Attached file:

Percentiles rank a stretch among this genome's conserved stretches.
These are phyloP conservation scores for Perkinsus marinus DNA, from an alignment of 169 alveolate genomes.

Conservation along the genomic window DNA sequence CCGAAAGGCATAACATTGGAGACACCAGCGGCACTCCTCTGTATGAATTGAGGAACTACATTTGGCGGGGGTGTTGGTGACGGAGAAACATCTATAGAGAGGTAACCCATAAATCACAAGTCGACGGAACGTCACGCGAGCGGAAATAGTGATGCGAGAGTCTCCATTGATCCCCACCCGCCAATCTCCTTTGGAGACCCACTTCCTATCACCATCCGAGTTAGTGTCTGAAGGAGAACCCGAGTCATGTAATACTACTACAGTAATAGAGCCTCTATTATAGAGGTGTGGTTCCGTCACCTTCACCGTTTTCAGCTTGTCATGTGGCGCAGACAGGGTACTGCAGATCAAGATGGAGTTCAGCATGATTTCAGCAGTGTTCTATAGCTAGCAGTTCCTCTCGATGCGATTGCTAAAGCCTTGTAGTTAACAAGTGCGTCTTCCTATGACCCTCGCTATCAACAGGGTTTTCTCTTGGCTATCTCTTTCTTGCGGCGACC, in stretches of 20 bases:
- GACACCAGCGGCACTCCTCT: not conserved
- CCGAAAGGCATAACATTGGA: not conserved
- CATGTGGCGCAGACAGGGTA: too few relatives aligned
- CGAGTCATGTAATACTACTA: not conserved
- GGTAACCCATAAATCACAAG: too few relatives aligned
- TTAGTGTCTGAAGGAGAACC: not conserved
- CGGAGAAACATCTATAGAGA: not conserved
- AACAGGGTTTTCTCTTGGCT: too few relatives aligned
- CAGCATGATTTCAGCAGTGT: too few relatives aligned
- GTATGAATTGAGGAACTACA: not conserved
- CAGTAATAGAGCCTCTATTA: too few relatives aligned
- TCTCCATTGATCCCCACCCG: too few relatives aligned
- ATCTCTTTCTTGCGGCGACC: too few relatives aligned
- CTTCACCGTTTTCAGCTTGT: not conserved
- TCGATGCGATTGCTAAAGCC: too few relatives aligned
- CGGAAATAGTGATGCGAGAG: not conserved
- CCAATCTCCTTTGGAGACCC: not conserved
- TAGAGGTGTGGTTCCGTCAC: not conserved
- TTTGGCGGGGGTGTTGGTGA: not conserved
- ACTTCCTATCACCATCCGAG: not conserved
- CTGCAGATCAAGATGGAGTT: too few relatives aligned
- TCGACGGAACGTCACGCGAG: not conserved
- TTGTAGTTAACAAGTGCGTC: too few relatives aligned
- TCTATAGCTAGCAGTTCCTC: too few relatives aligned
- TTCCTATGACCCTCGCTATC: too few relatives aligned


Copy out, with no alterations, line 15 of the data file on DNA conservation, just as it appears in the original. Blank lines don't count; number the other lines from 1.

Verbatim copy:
- TCTCCATTGATCCCCACCCG: too few relatives aligned